1. khilde

        Yes, I like this idea too! Do you have any idea why it’s six things, specifically? I’m just curious if going up to six is more effective or if it just sounded better. Even taking the time to come up with ONE alternative explanation can help diffuse your own judgment and sensitivity toward another’s actions, I think. Thanks for sharing this idea. I’m going to use it for some of my training classes.

  6. sparky629

    It could be that she likes to stare at people ( I know that’s kinda creepy) but seriously some people just like people watching. I’ve done it on many occasions.
    I wasn’t trying to be rude but something about that person just caught my eye and then I start thinking about it (not in a creepy/sexual/judgmental way) which led to totally different thoughts about something else but I had forgotten to look away.
    Or maybe she’s a shy/introverted person who’s looking at you guys for social cues. Or maybe she likes the clothes you wear and is wondering how to pull it off herself. There could be a million reasons why she stares at people but I think it’s pretty harmless.
    Now if she starts doing other ‘weird’ things in conjunction with staring then I would be worried.

  7. Student

    This sounds like an entry to “First World Problems” if I’ve ever heard one.

    If it seems a bit weird but harmless, then it’s probably weird but harmless. If she’s muttering about burning the building down if they take her red swingline stapler while she stares at you, then you’ve got something worth worrying about. This is a basic life coping skill you should’ve learned long before your first job, not a work-related question. Don’t you have any odd relatives, annoying neighbors, or weird former class mates? If not, where are you from, so I can make plans to move there?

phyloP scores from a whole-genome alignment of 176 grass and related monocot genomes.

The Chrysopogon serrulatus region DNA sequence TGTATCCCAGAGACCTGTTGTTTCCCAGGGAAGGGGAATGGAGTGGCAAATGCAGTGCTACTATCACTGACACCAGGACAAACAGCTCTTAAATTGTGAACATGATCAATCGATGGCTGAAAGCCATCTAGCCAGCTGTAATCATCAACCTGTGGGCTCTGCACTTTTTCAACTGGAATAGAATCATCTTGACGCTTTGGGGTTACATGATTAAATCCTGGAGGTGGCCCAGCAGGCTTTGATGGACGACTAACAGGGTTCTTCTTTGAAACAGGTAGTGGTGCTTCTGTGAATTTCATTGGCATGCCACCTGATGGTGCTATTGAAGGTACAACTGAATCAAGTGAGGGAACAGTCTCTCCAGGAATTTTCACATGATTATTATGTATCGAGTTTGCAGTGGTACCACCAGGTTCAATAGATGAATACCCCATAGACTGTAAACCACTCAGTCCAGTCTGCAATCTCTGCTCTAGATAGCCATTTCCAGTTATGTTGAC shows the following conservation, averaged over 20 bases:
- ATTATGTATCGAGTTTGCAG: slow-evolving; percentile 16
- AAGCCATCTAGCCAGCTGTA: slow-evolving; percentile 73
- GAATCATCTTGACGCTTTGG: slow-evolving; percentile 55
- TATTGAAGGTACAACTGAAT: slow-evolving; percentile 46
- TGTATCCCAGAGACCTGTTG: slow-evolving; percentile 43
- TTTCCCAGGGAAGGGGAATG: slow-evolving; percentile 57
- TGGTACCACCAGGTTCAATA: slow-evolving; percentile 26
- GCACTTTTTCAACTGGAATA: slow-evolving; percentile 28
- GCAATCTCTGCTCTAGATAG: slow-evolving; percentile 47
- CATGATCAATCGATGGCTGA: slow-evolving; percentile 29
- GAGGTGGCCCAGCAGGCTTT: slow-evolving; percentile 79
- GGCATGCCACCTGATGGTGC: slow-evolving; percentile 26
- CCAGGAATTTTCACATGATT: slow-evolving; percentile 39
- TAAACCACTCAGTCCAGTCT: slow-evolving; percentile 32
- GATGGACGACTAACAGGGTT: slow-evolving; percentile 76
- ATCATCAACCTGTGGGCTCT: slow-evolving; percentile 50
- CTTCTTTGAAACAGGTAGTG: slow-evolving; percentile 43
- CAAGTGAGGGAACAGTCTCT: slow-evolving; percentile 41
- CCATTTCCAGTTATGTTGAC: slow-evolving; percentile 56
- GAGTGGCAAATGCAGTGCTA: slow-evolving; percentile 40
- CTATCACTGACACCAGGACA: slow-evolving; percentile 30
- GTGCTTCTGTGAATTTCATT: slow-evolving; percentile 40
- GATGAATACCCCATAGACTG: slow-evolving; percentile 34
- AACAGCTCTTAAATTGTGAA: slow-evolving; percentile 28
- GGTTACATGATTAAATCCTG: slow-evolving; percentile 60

1. Ask a Manager Post author

      No, no, no! Absolutely, it’s a minor issue in the scheme of things, but I love those. I welcome them here! I very much want this to be a place where people can ask weird, random questions about odd workplace stuff, even if it’s small. So much more interesting than writing the 10,000th article on the Internet about how to follow up after an interview.

      1. Sophie

        It’s helpful to have these types of questions answered, especially if this is your first job and you aren’t really sure how to handle work place relations. How you interact with odd friends or relatives can be very different than how you deal with someone in the work place. The context and expectations can be very different. For example, my team just hired a woman who has been in the workforce for about 15 years and has 2 teenage kids, so you could say she has basic life skills. Another one of our coworkers, when training her, would stand really closely behind her. This made her nervous. She came to me to ask if she should speak with our manager about it, or if she should just be direct with the coworker. In a non-work environment, say with friends or whoever, she probably would have just been direct, but she didn’t know the atmosphere here and didn’t know what was appropriate, so she needed some advice. It was a small thing, but she didn’t fully understand our culture or personalities at the time.